Free speech again in peril

Posted on August 18, 2017
Filed Under Commentary, Economic & Political Philosophy, Uncategorized | Leave a Comment

Friday, August 18, 2017

There is a graphic going around Facebook that illustrates the thinking of Karl Popper.
The core of the graphic is Popper’s idea that unlimited tolerance leads to the victory of the intolerant and, therefore, intolerance.
https://i.redd.it/tlyoidfqe3gz.png
https://en.m.wikipedia.org/wiki/Karl_Popper
That idea is being promoted this week in light of the events in Charlottesville where white supremacist fascists set out to block the removal of a statue of Confederate general, Robert E. Lee. They were heavily armed and chanting, “Jews, you will not replace us” as they marched.
When they encountered protesters who opposed their intention, a riot broke out and 32-year-old Heather Hyer was killed, and many more injured, when one of the white supremacists drove into the opposition ranks.
This has led to an outcry that white supremacist and fascist speech and marches should not be tolerated. Much as I hate white supremacist and fascist thinking, I cannot agree.
First of all, we have to separate the difference between speech and action. It is not what the white supremacists said that provides reason to imprison them. It is what they did. They marched, heavily armed, on and attacked and brutalized protesters. Ms Hyer was killed.
As a Canadian, I find it ridiculous that people should be able to march, more heavily armed than military infantry, anywhere in public space. Nevertheless, the current legal belief in the U.S. is that they can.
The fact that Ms Hyer was killed should make them all guilty of murder. In the U.S., if someone is killed during the commission of an indictable offence, anyone involved is also guilty of the offence. That used to be but is no longer true in Canada. One of the notorious Boyd bank robber gang was hanged with his partner when the partner shot a police office with a gun the other didn’t even know he had. They were both on the loose after escaping jail at the time.
http://www.cbc.ca/archives/entry/suchan-and-jackson-hanged-back-to-back
In Canada, we have freedom of speech but we are not allowed to call for violence against anyone. Even here, some misguided human rights organizations are trying to prevent people from expressing various kinds of ideas they don’t agree with. They consider themselves liberals but they are fascists. If it walks like a duck and talks like a duck, it is a duck. If you counsel making expressing ideas and opinions illegal you are a fascist.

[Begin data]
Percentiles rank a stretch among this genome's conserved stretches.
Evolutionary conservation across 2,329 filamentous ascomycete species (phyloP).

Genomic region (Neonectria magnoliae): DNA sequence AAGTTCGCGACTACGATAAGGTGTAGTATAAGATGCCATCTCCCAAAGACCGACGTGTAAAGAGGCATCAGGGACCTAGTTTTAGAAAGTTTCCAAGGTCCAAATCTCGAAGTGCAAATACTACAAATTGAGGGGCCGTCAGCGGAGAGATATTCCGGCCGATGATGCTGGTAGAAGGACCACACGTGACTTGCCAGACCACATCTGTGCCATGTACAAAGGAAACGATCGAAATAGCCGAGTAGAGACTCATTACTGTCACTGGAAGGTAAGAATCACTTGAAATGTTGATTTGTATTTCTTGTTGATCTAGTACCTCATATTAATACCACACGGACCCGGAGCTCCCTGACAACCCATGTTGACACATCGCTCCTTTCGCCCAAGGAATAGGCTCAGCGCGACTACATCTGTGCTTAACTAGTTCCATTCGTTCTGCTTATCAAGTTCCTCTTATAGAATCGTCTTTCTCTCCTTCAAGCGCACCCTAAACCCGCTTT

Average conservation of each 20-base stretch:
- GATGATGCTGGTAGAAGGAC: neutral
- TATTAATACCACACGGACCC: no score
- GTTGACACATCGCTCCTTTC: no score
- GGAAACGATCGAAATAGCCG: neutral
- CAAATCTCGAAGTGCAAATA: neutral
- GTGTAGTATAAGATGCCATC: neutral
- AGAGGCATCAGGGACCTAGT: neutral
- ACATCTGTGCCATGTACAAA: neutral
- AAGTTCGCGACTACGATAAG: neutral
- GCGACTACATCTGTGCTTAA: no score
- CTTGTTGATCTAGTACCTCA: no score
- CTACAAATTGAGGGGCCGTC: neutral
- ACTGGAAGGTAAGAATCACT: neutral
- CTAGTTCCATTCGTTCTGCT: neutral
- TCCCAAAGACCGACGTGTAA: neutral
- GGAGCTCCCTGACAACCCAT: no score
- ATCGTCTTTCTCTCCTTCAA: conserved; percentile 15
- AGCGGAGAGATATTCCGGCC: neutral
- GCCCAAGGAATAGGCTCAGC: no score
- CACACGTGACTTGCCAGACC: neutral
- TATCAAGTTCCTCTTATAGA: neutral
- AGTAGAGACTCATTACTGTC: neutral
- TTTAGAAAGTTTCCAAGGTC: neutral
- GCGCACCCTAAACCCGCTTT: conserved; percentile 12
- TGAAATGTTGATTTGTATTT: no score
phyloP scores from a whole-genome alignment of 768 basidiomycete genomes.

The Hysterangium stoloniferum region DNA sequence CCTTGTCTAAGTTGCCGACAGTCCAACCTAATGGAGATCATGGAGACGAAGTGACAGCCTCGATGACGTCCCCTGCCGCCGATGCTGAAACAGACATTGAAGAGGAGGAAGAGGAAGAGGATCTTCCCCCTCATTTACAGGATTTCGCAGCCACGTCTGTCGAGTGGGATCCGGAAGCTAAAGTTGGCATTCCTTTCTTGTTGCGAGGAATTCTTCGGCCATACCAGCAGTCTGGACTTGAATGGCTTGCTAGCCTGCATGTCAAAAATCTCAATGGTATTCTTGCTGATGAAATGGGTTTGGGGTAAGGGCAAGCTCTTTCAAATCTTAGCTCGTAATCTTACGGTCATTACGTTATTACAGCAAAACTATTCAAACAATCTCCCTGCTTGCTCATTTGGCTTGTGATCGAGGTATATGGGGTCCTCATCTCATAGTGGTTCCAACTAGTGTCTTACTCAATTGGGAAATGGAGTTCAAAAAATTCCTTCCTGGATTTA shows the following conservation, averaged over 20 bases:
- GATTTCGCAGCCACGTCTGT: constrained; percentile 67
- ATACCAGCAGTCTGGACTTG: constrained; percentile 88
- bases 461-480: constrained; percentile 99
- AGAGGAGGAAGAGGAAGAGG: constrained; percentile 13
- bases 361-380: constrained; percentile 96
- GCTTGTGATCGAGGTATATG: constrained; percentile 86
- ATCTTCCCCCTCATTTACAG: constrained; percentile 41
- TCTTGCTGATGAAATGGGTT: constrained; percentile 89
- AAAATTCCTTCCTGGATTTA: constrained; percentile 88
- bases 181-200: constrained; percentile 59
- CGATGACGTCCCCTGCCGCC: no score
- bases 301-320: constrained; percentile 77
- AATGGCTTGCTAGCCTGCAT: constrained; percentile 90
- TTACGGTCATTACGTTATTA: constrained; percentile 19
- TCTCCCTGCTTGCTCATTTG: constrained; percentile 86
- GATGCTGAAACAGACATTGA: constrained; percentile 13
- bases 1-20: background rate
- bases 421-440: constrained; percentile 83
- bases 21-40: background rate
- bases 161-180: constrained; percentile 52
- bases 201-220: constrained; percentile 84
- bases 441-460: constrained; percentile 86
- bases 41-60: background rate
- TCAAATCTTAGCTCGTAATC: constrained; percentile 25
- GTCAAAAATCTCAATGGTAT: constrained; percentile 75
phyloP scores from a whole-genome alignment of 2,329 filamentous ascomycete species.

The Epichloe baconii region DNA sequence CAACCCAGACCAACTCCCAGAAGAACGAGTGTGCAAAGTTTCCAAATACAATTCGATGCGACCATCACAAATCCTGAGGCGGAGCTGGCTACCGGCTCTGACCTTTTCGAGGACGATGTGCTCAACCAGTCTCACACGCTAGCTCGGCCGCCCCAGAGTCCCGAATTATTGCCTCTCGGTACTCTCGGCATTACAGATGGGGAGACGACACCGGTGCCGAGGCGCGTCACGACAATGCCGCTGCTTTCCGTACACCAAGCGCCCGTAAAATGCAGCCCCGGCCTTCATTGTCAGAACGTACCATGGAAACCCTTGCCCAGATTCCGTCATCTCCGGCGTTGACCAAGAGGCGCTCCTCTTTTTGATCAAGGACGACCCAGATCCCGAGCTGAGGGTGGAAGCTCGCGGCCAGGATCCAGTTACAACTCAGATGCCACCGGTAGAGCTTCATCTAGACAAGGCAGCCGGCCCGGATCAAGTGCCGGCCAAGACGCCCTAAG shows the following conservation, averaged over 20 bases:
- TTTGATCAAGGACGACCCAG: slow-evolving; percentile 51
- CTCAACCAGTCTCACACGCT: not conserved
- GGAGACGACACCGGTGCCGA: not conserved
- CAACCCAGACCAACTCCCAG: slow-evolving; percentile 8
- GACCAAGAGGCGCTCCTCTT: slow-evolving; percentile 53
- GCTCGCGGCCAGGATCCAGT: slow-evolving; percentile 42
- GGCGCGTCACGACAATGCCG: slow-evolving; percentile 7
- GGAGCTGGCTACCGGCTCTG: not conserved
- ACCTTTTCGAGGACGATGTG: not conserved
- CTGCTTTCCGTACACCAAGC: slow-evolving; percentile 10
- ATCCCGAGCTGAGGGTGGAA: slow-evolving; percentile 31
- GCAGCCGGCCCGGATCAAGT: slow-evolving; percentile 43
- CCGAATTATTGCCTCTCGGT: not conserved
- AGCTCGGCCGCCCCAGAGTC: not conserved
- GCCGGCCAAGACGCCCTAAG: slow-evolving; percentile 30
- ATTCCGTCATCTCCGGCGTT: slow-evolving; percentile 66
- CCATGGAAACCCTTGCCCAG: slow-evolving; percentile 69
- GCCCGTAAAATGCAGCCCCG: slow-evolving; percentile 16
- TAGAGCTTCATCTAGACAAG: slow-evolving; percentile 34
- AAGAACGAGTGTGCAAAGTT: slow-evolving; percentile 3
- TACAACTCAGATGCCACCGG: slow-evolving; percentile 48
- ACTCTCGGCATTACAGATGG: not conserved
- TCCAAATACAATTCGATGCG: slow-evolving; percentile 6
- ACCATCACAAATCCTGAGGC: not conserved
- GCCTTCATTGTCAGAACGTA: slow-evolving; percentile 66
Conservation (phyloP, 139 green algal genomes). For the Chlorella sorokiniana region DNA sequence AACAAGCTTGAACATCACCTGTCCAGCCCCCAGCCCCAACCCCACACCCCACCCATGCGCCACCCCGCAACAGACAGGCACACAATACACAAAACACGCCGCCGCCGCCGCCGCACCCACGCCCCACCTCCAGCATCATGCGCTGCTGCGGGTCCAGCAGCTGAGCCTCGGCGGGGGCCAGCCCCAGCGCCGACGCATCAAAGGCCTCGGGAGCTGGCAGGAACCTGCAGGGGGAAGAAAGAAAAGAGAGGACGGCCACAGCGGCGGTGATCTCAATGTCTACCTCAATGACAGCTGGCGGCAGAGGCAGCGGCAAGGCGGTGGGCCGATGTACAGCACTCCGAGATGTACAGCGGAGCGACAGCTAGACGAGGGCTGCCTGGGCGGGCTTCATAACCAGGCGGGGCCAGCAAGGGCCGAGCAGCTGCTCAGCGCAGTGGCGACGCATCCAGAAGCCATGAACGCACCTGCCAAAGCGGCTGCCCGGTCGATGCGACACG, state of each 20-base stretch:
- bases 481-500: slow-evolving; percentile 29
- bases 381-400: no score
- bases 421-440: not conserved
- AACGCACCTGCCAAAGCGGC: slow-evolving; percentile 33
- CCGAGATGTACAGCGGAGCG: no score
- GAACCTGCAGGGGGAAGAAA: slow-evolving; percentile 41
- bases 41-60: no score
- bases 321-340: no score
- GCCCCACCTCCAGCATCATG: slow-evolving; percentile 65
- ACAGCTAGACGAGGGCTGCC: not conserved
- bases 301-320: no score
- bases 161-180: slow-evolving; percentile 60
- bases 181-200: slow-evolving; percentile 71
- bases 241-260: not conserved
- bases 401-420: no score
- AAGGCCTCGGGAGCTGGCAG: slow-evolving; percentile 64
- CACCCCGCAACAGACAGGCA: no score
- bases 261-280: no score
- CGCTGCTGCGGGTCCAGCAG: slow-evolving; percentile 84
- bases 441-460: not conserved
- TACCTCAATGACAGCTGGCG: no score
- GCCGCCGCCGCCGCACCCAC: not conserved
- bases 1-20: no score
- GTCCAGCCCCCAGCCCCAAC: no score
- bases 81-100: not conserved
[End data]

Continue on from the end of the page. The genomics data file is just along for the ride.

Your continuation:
Allowing free speech does not mean you have to tolerate it personally. You can speak against it. In fact, allowing but opposing (sometimes even ignoring) disreputable ideas tends to make them fade away. It is when we try to prevent our opponents from speaking that we create a martyr syndrome that attracts other alienated members of society and helps the lunatic fringe grow.
With regard to the removal of statues of Lee and Jefferson, the Confederate president, there are again two issues.
One is that anyone who wants such a statue on their own property should be allowed to do so.
However, having such statues on publicly owned land and seats of government property implies public support for the ideas of the people represented by the statue. White supremacists have not an iota of a right to force governments to endorse such people. That is the fact that makes the Swastika waving invaders of Charlottesville perpetrators of an indictable offence.
There was a wonderful headline on the top of the front page of the August 17, Telegraph Journal newspaper. It read, “N.B. Veteran: ‘I’m too old to fight the Nazis again’ ”. The article was about Art Pottle, a 96-year-old veteran of the Canada, U.S. joint special force, The Devil’s Brigade. He said he had never expected to see the Nazi swastika on parade again.
It is our turn now to resist fascists but we can squelch their ideas and speeches without taking up arms.
We can prosecute them vigorously for their violent actions. We can damn them from church pulpits, city, provincial or state legislatures, and federal government branches. We can speak out against them in chambers of commerce, veterans groups and anywhere people gather to make clear their disgusting ideas, hate and behaviour is not acceptable, not tolerated, in our society.
As the war for the soul of the United States goes on, President Trump is encountering that kind of resistance.
That, not censorship, suppression of their speech or other fascistic measures, is the way to defeat fascists in a free society. DAC

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